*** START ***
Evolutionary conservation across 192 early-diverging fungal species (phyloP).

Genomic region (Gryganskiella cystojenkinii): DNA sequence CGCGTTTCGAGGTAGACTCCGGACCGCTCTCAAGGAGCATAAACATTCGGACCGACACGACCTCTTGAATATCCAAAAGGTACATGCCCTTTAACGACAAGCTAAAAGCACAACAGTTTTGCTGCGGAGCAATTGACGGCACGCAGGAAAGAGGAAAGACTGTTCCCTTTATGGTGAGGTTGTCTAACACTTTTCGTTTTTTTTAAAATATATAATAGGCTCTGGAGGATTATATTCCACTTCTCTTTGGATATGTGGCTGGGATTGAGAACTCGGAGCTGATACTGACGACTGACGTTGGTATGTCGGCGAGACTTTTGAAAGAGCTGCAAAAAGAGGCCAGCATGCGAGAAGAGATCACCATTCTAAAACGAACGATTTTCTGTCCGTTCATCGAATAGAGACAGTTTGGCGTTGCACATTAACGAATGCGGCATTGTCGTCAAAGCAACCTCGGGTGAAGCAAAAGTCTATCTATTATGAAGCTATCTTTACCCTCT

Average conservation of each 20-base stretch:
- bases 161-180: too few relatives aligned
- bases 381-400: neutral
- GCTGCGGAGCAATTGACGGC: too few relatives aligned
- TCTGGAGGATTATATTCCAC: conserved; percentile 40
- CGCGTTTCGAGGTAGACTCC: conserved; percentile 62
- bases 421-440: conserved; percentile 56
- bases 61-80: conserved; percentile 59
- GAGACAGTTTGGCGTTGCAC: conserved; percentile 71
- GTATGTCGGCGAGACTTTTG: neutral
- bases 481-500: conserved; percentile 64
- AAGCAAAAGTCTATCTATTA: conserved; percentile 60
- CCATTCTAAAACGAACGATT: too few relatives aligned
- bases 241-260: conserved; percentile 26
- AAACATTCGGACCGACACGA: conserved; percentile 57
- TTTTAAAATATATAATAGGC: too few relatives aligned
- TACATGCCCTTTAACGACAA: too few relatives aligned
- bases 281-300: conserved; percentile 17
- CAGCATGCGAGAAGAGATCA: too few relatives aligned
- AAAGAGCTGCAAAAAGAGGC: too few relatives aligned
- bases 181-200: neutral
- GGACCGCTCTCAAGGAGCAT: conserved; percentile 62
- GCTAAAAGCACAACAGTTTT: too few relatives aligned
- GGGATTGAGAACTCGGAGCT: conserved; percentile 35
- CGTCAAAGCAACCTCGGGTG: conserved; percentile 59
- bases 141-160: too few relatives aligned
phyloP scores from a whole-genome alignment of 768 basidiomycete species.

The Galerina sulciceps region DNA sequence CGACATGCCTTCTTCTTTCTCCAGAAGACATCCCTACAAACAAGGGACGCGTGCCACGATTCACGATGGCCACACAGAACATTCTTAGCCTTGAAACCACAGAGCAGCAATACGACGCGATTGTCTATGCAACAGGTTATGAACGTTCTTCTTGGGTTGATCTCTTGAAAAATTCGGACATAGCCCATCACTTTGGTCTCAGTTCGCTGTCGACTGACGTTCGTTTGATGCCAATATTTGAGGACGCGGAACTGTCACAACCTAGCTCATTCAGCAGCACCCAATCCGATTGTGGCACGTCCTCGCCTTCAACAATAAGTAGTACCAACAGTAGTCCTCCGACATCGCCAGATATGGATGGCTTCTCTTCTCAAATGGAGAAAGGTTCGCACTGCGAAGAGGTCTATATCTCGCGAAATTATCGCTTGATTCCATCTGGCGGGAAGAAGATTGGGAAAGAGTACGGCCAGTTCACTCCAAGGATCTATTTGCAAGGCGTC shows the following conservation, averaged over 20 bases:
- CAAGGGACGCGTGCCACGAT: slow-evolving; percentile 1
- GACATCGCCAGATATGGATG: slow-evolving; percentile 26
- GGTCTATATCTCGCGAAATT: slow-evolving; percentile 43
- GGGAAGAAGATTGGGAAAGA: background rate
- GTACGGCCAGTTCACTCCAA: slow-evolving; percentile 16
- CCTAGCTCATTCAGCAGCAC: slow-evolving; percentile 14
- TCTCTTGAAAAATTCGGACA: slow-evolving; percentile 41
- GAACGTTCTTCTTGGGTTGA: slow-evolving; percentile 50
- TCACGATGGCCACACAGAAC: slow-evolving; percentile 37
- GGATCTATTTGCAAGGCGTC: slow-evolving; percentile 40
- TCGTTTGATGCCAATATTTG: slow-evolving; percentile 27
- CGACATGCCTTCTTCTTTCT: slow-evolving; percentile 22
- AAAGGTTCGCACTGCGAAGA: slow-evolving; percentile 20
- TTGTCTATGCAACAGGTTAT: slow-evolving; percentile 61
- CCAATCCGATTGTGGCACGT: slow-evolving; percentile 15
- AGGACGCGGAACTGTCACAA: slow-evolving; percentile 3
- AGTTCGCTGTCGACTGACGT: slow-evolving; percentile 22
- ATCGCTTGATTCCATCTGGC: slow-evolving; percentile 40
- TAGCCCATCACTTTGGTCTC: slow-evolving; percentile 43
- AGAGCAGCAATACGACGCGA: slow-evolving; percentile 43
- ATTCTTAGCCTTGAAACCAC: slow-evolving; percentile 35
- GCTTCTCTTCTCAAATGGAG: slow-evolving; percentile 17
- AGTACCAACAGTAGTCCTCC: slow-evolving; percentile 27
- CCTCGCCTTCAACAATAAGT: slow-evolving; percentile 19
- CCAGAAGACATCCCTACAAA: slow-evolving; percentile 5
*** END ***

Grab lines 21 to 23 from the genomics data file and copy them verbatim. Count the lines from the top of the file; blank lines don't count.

- CAGCATGCGAGAAGAGATCA: too few relatives aligned
- AAAGAGCTGCAAAAAGAGGC: too few relatives aligned
- bases 181-200: neutral